Live Patients & Dead Mice
Dennis Turner's Parkinson's disease had become so severe by 1999 that he could not use his right arm. That was the year he underwent an experimental treatment with his own brain adult stem cells. "Soon after having the cells injected, my Parkinson's symptoms began to improve," Turner testified in 2004 before the U.S. Senate. "My trembling grew less and less, until to all appearances it was gone."
He also said this: "I can't say with certainty what my condition would have become if Dr. Levesque had not used my own adult stem cells to treat me. But I have no doubt that because of this treatment, I've enjoyed five years of quality life that I feared had passed me by."
Turner is not alone in benefiting from adult stem-cell therapy. Thousands of other patients have experienced relief from conditions that include leukemia, multiple sclerosis, lupus, sickle-cell anemia, and heart damage. Adult stem cells have grown new blood vessels to prevent amputation from gangrene, new corneas to restore sight, new cartilage and bone to replace those lost through accident or disease. They've prevented life-threatening problems from genetic diseases for children. Spinal cord injuries have also shown improvement; Laura Dominguez, testifying at the same hearing as Turner, told of regaining feeling and movement after treatment with her own nasal adult stem cells.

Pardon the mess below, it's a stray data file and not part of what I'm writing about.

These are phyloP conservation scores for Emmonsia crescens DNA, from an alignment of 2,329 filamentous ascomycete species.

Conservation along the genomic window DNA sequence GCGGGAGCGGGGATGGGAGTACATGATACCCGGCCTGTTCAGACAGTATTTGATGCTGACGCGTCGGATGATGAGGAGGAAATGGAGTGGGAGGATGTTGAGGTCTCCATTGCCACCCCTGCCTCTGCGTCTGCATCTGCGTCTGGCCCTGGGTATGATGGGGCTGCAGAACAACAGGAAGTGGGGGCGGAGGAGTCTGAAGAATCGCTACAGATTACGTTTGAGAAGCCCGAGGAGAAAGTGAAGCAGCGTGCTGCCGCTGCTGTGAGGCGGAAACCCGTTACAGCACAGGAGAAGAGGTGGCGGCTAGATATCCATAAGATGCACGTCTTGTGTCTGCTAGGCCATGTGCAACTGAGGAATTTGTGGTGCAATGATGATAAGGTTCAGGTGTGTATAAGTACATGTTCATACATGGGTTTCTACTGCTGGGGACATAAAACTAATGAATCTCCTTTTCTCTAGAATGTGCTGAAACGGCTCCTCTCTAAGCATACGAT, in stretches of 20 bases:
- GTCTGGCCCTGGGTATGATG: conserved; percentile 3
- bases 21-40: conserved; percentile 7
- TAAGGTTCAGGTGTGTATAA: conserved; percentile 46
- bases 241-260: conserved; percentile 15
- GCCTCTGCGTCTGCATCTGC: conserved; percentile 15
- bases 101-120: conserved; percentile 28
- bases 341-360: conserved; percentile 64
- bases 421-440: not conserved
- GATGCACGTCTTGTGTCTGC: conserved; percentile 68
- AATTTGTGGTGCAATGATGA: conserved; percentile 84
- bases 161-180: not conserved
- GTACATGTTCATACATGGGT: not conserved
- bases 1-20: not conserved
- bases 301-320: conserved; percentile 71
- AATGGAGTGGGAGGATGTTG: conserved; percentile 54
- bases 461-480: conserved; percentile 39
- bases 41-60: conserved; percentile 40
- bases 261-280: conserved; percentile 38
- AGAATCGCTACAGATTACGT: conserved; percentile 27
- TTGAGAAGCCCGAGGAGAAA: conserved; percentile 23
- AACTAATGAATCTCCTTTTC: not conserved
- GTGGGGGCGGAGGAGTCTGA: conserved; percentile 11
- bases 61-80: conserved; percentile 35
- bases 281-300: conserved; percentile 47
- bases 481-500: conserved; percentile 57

British doctors are starting trials to test bone marrow adult stem cells to treat liver disease. And a Harvard team now has FDA approval to begin patient trials for juvenile diabetes, after scientists showed in mice that adult stem cells could achieve "permanent reversal" of diabetes.
Adult stem cells have now helped patients with at least 65 different human diseases. It's real help for real patients. For embryonic stem cells the score is zero—not a single patient has benefited from embryonic stem cells. After 24 years of research with embryonic stem cells, they are still risky even for experimental animals, all too often forming tumors or misplaced tissue in rats and mice.
Why then the obsession with embryonic stem cells? One reason is the claim that only embryonic stem cells are pluripotent, meaning they have the flexibility, or plasticity, to form most or all tissues of the body. This ability to morph into virtually any tissue type would make a stem cell useful for treating a host of diseases, slipping into any organ to replace damaged or missing cells. This is certainly a characteristic of embryonic stem cells if left in the intact embryo. But scientists have not been successful at directing the same range of tissue formation from embryonic stem cells in the lab dish.
For adult stem cells, the dogma has been that they are not as flexible, only forming the tissue from which they originated. They have been useful for decades at replacing bone marrow and forming blood, but it was thought that they were limited in forming other tissues.
Not so. Since the mid-1990s, a rapidly growing volume of scientific evidence has documented that adult stem cells possess much greater abilities than scientists imagined, and some show the same pluripotent flexibility as embryonic stem cells. Within the last four years, researchers from around the world have documented that adult stem cells from bone marrow, blood, amniotic fluid, placenta, umbilical cord blood, and nasal tissue show this same remarkable plasticity, but without the problems of tumors seen with embryonic stem cells.